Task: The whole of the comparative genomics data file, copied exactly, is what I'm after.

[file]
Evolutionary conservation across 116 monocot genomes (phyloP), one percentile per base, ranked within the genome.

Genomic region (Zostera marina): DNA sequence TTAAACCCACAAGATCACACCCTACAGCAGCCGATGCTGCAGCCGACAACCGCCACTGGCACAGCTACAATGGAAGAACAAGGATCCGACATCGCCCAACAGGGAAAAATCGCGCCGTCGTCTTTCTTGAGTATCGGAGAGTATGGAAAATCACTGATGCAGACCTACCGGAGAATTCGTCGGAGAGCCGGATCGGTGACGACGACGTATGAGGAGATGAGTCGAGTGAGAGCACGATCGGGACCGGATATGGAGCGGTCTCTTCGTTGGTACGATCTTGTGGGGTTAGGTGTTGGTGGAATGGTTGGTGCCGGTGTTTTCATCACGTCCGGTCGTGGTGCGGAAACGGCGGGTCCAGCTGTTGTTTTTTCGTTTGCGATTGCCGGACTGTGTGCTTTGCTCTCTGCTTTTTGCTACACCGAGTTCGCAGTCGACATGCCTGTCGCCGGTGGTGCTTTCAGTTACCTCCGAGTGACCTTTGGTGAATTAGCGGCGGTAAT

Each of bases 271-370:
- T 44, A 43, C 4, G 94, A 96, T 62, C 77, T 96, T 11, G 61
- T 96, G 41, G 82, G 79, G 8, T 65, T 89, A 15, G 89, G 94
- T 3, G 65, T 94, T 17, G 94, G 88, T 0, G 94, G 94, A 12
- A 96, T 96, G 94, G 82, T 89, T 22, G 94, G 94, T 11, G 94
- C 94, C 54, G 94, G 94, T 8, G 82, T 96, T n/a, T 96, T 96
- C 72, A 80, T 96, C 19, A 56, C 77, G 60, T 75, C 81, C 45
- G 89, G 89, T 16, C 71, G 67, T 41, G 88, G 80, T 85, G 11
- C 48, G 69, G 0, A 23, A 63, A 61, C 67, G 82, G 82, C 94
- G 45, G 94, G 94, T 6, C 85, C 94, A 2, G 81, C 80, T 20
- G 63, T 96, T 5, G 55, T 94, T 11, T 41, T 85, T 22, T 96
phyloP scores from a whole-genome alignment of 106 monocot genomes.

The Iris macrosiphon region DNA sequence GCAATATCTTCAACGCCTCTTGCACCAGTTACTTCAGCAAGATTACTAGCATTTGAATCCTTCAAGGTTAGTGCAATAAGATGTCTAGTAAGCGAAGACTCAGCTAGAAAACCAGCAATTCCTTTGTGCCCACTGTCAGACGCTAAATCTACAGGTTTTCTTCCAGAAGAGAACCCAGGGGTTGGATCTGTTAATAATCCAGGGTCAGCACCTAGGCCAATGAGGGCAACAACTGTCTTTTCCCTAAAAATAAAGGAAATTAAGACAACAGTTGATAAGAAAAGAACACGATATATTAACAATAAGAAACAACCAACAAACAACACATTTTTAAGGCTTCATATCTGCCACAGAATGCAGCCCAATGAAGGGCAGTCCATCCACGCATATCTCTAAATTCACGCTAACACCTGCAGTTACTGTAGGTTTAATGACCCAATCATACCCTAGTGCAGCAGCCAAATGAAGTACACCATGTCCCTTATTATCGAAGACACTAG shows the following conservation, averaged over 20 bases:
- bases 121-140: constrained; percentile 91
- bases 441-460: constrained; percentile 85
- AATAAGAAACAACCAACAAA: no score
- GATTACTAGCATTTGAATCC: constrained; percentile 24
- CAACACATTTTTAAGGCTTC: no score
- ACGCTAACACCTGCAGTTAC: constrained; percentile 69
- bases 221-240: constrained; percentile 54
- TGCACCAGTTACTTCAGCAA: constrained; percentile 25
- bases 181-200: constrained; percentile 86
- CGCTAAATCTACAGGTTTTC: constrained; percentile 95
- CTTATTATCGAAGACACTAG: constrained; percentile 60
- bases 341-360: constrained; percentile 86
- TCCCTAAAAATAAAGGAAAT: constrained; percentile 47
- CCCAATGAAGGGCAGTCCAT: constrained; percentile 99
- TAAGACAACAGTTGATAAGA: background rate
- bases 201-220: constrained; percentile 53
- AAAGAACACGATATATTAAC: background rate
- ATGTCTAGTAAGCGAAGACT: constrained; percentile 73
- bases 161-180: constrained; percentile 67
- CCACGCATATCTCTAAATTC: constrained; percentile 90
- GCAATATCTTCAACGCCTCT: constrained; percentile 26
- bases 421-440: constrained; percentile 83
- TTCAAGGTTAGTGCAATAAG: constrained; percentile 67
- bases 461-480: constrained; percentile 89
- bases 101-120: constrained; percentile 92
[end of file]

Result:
Evolutionary conservation across 116 monocot genomes (phyloP), one percentile per base, ranked within the genome.

Genomic region (Zostera marina): DNA sequence TTAAACCCACAAGATCACACCCTACAGCAGCCGATGCTGCAGCCGACAACCGCCACTGGCACAGCTACAATGGAAGAACAAGGATCCGACATCGCCCAACAGGGAAAAATCGCGCCGTCGTCTTTCTTGAGTATCGGAGAGTATGGAAAATCACTGATGCAGACCTACCGGAGAATTCGTCGGAGAGCCGGATCGGTGACGACGACGTATGAGGAGATGAGTCGAGTGAGAGCACGATCGGGACCGGATATGGAGCGGTCTCTTCGTTGGTACGATCTTGTGGGGTTAGGTGTTGGTGGAATGGTTGGTGCCGGTGTTTTCATCACGTCCGGTCGTGGTGCGGAAACGGCGGGTCCAGCTGTTGTTTTTTCGTTTGCGATTGCCGGACTGTGTGCTTTGCTCTCTGCTTTTTGCTACACCGAGTTCGCAGTCGACATGCCTGTCGCCGGTGGTGCTTTCAGTTACCTCCGAGTGACCTTTGGTGAATTAGCGGCGGTAAT

Each of bases 271-370:
- T 44, A 43, C 4, G 94, A 96, T 62, C 77, T 96, T 11, G 61
- T 96, G 41, G 82, G 79, G 8, T 65, T 89, A 15, G 89, G 94
- T 3, G 65, T 94, T 17, G 94, G 88, T 0, G 94, G 94, A 12
- A 96, T 96, G 94, G 82, T 89, T 22, G 94, G 94, T 11, G 94
- C 94, C 54, G 94, G 94, T 8, G 82, T 96, T n/a, T 96, T 96
- C 72, A 80, T 96, C 19, A 56, C 77, G 60, T 75, C 81, C 45
- G 89, G 89, T 16, C 71, G 67, T 41, G 88, G 80, T 85, G 11
- C 48, G 69, G 0, A 23, A 63, A 61, C 67, G 82, G 82, C 94
- G 45, G 94, G 94, T 6, C 85, C 94, A 2, G 81, C 80, T 20
- G 63, T 96, T 5, G 55, T 94, T 11, T 41, T 85, T 22, T 96
phyloP scores from a whole-genome alignment of 106 monocot genomes.

The Iris macrosiphon region DNA sequence GCAATATCTTCAACGCCTCTTGCACCAGTTACTTCAGCAAGATTACTAGCATTTGAATCCTTCAAGGTTAGTGCAATAAGATGTCTAGTAAGCGAAGACTCAGCTAGAAAACCAGCAATTCCTTTGTGCCCACTGTCAGACGCTAAATCTACAGGTTTTCTTCCAGAAGAGAACCCAGGGGTTGGATCTGTTAATAATCCAGGGTCAGCACCTAGGCCAATGAGGGCAACAACTGTCTTTTCCCTAAAAATAAAGGAAATTAAGACAACAGTTGATAAGAAAAGAACACGATATATTAACAATAAGAAACAACCAACAAACAACACATTTTTAAGGCTTCATATCTGCCACAGAATGCAGCCCAATGAAGGGCAGTCCATCCACGCATATCTCTAAATTCACGCTAACACCTGCAGTTACTGTAGGTTTAATGACCCAATCATACCCTAGTGCAGCAGCCAAATGAAGTACACCATGTCCCTTATTATCGAAGACACTAG shows the following conservation, averaged over 20 bases:
- bases 121-140: constrained; percentile 91
- bases 441-460: constrained; percentile 85
- AATAAGAAACAACCAACAAA: no score
- GATTACTAGCATTTGAATCC: constrained; percentile 24
- CAACACATTTTTAAGGCTTC: no score
- ACGCTAACACCTGCAGTTAC: constrained; percentile 69
- bases 221-240: constrained; percentile 54
- TGCACCAGTTACTTCAGCAA: constrained; percentile 25
- bases 181-200: constrained; percentile 86
- CGCTAAATCTACAGGTTTTC: constrained; percentile 95
- CTTATTATCGAAGACACTAG: constrained; percentile 60
- bases 341-360: constrained; percentile 86
- TCCCTAAAAATAAAGGAAAT: constrained; percentile 47
- CCCAATGAAGGGCAGTCCAT: constrained; percentile 99
- TAAGACAACAGTTGATAAGA: background rate
- bases 201-220: constrained; percentile 53
- AAAGAACACGATATATTAAC: background rate
- ATGTCTAGTAAGCGAAGACT: constrained; percentile 73
- bases 161-180: constrained; percentile 67
- CCACGCATATCTCTAAATTC: constrained; percentile 90
- GCAATATCTTCAACGCCTCT: constrained; percentile 26
- bases 421-440: constrained; percentile 83
- TTCAAGGTTAGTGCAATAAG: constrained; percentile 67
- bases 461-480: constrained; percentile 89
- bases 101-120: constrained; percentile 92